The Word Grace
Jesus came as an expression of the reality of God. That is why John called him Logos, which is Greek for “word”, which means the expression of a reality. It is for this reason that I study words, and spend so much time harping on them. Satan is clever in his corrupting of words and thereby the corrupting of our thinking. We must ever be on our guard concerning words and their meanings, and think about them in depth, even over many years. I doubt, for instance, that I will ever stop thinking about that word “love”. It is a word that I have been studying for years now, and to corrupt a word that is so central to the Gospel is to corrupt the Gospel itself. Grace is another word that is worthy of similar examination and contemplation.
When I was a young man years ago I was flying alone in a small plane late at night. The fog had become so thick below that I was not able to complete my approaches at my destination, and I only had a few minutes of fuel left. My next plan was to attempt an instrument approach to another airport nearby that had two runways side by side. Then, even if I could not maintain the approach, I could still feel certain that the area between the runways where I could “crash” onto the airport if I had to, was clear of obstructions. I felt pretty comfortable with my prospects with this plan, but I did not feel comfortable that I had enough fuel to carry it out.
As I flew, alone, in the clear that night, a half mile or so above the thick fog below, it was quiet on the radio except for a conversation between a controller and a pilot on the ground somewhere. It seems that this pilot wanted the controller to call a friend to pick him up because the only phone available at the little airport was inside of locked offices. The controller was refusing and kept explaining that it would set a bad precedence. But the pilot was determined and complained that at that late hour the controller was only talking to one other airplane, which was me. The controller suddenly said, “Wait a minute!, what is the weather like where you are?” The pilot told him that it was completely clear where he was sitting. The controller came right back to me and said that that airport was closer and that I could make a visual landing there. I asked him to vector me to the airport and in a few minutes, by the grace of God, I was safe on the ground.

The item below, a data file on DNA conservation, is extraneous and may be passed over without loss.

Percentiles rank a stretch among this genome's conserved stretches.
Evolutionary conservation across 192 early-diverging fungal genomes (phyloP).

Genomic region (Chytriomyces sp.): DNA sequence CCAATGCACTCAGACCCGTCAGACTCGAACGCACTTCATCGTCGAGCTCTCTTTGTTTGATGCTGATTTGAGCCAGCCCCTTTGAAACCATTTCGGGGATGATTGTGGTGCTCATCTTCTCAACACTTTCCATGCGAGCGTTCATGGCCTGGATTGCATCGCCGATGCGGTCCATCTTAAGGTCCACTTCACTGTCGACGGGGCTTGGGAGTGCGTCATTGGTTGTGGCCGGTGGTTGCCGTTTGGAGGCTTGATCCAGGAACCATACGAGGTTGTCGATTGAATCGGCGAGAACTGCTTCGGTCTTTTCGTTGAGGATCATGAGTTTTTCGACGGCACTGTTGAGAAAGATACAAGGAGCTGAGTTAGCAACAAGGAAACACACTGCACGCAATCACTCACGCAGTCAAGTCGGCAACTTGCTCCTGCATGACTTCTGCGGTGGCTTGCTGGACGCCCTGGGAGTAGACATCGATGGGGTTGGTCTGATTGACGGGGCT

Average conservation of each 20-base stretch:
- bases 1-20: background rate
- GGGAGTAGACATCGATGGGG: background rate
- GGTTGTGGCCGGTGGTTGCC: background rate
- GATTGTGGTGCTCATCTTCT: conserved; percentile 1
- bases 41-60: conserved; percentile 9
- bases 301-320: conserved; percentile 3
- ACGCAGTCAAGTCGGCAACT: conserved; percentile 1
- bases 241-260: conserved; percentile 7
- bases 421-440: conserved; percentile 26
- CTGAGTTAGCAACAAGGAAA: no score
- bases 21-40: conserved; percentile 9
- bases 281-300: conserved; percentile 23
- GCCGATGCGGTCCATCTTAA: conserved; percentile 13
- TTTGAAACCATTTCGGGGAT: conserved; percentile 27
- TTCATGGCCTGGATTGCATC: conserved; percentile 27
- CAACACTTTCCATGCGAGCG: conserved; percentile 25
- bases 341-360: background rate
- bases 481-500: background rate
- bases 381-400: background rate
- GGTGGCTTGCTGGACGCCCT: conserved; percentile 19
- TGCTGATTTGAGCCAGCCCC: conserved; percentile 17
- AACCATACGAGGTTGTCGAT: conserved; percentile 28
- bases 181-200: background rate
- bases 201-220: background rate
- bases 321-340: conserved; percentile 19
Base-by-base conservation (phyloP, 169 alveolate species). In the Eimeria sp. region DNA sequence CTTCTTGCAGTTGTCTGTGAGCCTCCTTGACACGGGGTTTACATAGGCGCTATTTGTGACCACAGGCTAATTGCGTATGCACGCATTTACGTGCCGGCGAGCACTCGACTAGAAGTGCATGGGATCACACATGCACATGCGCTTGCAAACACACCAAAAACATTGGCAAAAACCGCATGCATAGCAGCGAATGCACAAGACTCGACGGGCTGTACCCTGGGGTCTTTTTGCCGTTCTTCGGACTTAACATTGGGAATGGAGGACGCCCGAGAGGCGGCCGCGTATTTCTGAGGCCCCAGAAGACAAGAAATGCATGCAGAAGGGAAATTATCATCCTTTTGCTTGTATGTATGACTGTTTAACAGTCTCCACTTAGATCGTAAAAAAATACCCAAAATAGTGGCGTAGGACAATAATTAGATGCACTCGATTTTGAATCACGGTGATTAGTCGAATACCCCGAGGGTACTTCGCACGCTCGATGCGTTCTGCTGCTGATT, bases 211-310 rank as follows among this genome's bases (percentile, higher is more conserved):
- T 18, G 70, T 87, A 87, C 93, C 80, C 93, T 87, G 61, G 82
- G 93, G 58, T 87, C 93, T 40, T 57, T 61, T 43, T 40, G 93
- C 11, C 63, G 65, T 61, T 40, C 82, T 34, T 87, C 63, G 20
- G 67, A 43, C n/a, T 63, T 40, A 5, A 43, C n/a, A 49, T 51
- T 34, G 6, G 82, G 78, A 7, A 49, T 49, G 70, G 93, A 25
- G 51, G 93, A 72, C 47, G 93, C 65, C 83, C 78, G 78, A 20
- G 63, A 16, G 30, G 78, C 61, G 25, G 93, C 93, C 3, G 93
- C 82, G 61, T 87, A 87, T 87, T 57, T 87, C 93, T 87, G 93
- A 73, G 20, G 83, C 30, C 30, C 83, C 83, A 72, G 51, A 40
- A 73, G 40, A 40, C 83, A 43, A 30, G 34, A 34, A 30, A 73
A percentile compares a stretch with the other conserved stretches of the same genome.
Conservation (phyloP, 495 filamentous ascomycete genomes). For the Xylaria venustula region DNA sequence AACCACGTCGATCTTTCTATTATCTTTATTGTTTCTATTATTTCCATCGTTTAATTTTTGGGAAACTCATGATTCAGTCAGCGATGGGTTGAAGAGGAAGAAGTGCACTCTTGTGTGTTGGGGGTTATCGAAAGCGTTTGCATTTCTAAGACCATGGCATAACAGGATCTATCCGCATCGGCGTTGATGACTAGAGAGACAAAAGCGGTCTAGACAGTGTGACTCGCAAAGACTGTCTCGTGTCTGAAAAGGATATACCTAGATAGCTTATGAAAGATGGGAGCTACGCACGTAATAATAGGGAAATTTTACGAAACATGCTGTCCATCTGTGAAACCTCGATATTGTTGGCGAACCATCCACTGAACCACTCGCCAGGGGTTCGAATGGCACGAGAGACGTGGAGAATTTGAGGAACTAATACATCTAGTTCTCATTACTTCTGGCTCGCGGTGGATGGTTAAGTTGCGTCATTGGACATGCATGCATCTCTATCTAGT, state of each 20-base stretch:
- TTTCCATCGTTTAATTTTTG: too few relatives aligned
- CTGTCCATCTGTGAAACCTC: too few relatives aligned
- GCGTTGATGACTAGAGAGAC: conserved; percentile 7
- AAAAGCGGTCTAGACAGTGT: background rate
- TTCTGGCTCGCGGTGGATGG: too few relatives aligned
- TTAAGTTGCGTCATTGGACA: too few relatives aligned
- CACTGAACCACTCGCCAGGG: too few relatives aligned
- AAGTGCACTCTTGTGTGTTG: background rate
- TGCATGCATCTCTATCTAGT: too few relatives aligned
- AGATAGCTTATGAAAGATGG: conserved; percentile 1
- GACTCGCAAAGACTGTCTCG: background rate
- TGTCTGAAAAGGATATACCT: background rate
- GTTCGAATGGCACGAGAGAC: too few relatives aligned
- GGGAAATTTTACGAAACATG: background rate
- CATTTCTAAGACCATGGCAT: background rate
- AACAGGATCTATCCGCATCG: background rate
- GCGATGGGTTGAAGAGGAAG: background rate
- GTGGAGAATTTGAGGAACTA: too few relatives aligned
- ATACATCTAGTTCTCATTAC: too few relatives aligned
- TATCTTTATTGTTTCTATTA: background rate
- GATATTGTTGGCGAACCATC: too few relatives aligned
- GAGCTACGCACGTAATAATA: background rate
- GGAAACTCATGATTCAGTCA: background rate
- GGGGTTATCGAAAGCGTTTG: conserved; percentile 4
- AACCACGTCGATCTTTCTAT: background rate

We generally think of that word “grace” as not counting our sins against us. But grace means so much more. In this particular instance, it meant saving me from an eternity of Hell fires while I was yet a sinner, for if I had depleted my fuel on that foggy night, my prospects for surviving would not have been good. To be saved by God, we must survive until that moment of salvation, and it is only by the grace of God that we do. I can recount many close calls in my life, and those are only the ones that I am aware of. But by the grace of God he allowed me to survive. There are many other ways of understanding grace that were present toward me long before I was adopted into the Body of Christ, all of which were part and parcel to the sovereignty of God. Why me? I have no idea why, but I could give you a book’s worth of reasons why not. I don’t know why.
This grace that I received, even while a heathen, was still an act of being saved by grace. In fact, every aspect of my life, even before salvation, was grace, even as it is with every other human being whom God saves. When we focus on ourselves, and the things that our flesh demands, it is tempting for us to see grace in a corrupted sense. That is, we see it as a permission slip to give in to our every carnal desire and then claim it to be under grace. Now while it is true that we are covered by grace when we do succumb to temptation, it is not true that grace exists so that we can indulge our every carnal desire. Beware of those who preach grace in this way. There are many. Grace is much much larger than this and the expression of it through the Logos, which is the Word, is an expression that not only demands, but invites contemplation.
So, dear children, I pray that you would set out to grasp this thing called grace. I pray that the expression of it’s reality would not be corrupted in your understanding of it, nor mine. And I pray that our Father in heaven would grant us the wisdom to know the expression of grace through the Son in an ever increasing way.